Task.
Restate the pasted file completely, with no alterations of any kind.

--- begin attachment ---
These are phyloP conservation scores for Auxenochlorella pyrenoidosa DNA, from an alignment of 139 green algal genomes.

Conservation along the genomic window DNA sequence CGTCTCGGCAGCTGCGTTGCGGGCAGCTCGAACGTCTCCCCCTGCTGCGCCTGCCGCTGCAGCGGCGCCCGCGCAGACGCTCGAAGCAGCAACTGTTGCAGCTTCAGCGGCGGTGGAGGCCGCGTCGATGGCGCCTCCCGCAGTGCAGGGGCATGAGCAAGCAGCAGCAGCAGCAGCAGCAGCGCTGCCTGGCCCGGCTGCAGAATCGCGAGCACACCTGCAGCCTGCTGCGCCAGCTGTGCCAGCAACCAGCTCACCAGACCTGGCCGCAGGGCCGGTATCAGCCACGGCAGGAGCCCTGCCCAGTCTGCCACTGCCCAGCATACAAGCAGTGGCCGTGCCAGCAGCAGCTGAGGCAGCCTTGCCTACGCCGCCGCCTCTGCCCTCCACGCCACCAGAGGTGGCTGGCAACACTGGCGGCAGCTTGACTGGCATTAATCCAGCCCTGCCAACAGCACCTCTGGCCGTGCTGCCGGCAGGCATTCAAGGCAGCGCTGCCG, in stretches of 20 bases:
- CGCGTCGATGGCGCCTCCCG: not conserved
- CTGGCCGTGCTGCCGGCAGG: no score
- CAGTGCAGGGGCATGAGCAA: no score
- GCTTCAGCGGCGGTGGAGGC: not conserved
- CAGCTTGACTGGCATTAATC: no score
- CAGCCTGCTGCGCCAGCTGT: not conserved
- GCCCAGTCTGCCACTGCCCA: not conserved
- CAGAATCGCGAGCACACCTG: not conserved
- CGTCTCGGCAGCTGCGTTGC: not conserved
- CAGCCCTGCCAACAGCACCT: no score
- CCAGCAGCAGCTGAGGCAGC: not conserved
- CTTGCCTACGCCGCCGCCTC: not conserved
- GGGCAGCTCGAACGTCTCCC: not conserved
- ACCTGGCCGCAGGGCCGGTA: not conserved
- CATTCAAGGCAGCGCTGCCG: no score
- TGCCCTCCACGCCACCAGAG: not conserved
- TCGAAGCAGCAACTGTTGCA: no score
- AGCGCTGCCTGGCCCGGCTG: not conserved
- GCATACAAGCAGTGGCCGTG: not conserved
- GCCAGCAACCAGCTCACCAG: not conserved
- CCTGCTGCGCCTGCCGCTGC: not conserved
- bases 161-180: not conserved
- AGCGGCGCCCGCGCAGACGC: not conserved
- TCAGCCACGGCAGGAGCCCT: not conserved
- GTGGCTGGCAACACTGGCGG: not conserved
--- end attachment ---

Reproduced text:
These are phyloP conservation scores for Auxenochlorella pyrenoidosa DNA, from an alignment of 139 green algal genomes.

Conservation along the genomic window DNA sequence CGTCTCGGCAGCTGCGTTGCGGGCAGCTCGAACGTCTCCCCCTGCTGCGCCTGCCGCTGCAGCGGCGCCCGCGCAGACGCTCGAAGCAGCAACTGTTGCAGCTTCAGCGGCGGTGGAGGCCGCGTCGATGGCGCCTCCCGCAGTGCAGGGGCATGAGCAAGCAGCAGCAGCAGCAGCAGCAGCGCTGCCTGGCCCGGCTGCAGAATCGCGAGCACACCTGCAGCCTGCTGCGCCAGCTGTGCCAGCAACCAGCTCACCAGACCTGGCCGCAGGGCCGGTATCAGCCACGGCAGGAGCCCTGCCCAGTCTGCCACTGCCCAGCATACAAGCAGTGGCCGTGCCAGCAGCAGCTGAGGCAGCCTTGCCTACGCCGCCGCCTCTGCCCTCCACGCCACCAGAGGTGGCTGGCAACACTGGCGGCAGCTTGACTGGCATTAATCCAGCCCTGCCAACAGCACCTCTGGCCGTGCTGCCGGCAGGCATTCAAGGCAGCGCTGCCG, in stretches of 20 bases:
- CGCGTCGATGGCGCCTCCCG: not conserved
- CTGGCCGTGCTGCCGGCAGG: no score
- CAGTGCAGGGGCATGAGCAA: no score
- GCTTCAGCGGCGGTGGAGGC: not conserved
- CAGCTTGACTGGCATTAATC: no score
- CAGCCTGCTGCGCCAGCTGT: not conserved
- GCCCAGTCTGCCACTGCCCA: not conserved
- CAGAATCGCGAGCACACCTG: not conserved
- CGTCTCGGCAGCTGCGTTGC: not conserved
- CAGCCCTGCCAACAGCACCT: no score
- CCAGCAGCAGCTGAGGCAGC: not conserved
- CTTGCCTACGCCGCCGCCTC: not conserved
- GGGCAGCTCGAACGTCTCCC: not conserved
- ACCTGGCCGCAGGGCCGGTA: not conserved
- CATTCAAGGCAGCGCTGCCG: no score
- TGCCCTCCACGCCACCAGAG: not conserved
- TCGAAGCAGCAACTGTTGCA: no score
- AGCGCTGCCTGGCCCGGCTG: not conserved
- GCATACAAGCAGTGGCCGTG: not conserved
- GCCAGCAACCAGCTCACCAG: not conserved
- CCTGCTGCGCCTGCCGCTGC: not conserved
- bases 161-180: not conserved
- AGCGGCGCCCGCGCAGACGC: not conserved
- TCAGCCACGGCAGGAGCCCT: not conserved
- GTGGCTGGCAACACTGGCGG: not conserved